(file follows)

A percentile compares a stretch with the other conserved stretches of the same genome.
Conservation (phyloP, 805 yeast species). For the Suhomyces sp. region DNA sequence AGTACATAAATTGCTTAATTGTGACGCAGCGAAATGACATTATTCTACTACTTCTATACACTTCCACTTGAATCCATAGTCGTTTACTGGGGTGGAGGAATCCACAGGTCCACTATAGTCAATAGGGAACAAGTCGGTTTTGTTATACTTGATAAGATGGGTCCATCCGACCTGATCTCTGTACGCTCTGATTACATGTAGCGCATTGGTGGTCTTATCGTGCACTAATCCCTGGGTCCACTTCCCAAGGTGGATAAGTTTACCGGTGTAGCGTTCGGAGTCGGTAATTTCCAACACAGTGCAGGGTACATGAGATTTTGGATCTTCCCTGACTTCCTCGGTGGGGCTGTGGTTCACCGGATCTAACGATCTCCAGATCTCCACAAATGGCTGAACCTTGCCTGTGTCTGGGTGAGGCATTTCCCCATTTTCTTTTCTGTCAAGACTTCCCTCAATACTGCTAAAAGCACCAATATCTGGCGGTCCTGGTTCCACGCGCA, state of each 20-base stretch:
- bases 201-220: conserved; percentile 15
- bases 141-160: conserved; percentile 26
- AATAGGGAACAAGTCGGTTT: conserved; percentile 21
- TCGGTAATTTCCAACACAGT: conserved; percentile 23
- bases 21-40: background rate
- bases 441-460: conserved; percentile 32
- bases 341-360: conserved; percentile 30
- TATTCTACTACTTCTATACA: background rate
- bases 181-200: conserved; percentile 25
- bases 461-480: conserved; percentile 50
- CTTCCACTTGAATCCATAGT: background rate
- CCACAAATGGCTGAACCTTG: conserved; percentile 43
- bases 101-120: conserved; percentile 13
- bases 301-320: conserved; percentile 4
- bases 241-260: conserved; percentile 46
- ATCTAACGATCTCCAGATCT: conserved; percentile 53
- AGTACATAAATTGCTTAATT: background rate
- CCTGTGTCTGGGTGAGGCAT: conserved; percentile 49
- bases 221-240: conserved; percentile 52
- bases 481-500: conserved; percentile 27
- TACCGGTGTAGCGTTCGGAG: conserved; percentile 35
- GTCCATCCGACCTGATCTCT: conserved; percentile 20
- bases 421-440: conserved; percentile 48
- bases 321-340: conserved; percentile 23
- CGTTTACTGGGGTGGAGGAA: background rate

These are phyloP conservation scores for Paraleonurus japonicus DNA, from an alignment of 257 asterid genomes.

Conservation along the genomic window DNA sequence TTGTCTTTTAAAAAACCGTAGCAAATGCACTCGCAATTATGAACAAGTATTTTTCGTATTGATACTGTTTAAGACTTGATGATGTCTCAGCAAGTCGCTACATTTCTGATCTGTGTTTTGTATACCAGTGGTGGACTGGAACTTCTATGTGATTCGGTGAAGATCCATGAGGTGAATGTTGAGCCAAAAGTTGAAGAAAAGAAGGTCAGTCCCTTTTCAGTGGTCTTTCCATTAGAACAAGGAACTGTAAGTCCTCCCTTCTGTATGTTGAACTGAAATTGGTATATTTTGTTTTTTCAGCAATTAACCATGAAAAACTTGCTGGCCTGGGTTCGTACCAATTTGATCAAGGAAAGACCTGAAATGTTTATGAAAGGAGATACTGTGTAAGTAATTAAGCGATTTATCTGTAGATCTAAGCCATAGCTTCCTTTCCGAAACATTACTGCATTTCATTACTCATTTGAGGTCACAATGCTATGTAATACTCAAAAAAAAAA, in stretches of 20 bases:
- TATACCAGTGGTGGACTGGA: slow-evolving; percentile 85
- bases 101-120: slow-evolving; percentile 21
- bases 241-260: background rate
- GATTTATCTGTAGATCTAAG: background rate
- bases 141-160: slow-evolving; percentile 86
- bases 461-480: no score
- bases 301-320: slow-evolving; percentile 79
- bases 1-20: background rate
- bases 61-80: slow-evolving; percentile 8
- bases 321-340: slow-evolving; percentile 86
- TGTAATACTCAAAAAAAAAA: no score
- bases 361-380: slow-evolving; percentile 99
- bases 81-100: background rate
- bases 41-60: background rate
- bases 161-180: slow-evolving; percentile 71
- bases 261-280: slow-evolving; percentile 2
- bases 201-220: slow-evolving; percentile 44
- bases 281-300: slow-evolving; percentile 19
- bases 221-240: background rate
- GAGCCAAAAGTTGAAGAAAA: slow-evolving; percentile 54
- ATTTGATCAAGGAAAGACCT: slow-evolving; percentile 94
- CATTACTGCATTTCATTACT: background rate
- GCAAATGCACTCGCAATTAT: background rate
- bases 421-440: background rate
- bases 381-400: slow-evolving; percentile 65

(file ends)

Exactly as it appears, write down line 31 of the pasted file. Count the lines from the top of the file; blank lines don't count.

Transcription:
- bases 101-120: slow-evolving; percentile 21